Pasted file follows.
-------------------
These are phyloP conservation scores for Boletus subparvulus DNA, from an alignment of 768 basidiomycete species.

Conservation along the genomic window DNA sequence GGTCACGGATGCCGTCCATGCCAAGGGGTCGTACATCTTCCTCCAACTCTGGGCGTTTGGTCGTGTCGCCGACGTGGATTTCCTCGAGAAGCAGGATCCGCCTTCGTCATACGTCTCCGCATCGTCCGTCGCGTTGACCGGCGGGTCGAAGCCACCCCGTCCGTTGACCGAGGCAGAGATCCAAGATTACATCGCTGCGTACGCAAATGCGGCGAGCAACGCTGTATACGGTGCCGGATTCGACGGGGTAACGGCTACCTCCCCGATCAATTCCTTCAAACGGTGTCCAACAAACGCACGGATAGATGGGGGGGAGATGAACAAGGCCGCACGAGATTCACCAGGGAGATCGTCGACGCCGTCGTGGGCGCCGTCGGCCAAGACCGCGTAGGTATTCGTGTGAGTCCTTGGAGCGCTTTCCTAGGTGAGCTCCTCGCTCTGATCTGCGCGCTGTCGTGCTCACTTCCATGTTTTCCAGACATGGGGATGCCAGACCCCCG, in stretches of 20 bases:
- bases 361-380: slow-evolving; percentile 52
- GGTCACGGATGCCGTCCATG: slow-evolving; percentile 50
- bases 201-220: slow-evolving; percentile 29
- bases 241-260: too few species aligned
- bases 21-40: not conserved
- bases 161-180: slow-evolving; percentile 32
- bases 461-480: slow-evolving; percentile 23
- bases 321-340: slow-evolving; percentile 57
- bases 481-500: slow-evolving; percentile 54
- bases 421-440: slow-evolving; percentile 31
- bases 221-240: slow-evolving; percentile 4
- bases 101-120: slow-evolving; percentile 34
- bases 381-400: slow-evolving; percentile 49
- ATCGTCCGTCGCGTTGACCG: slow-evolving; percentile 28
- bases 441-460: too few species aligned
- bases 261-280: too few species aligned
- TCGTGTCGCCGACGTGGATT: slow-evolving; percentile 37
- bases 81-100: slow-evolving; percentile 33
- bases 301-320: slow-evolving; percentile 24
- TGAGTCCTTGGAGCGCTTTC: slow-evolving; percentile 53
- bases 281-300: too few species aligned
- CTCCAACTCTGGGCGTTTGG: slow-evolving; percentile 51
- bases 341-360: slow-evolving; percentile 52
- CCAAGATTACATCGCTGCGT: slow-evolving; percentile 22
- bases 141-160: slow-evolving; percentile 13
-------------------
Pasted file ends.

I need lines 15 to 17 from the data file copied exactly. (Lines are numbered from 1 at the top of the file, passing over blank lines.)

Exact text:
- bases 381-400: slow-evolving; percentile 49
- ATCGTCCGTCGCGTTGACCG: slow-evolving; percentile 28
- bases 441-460: too few species aligned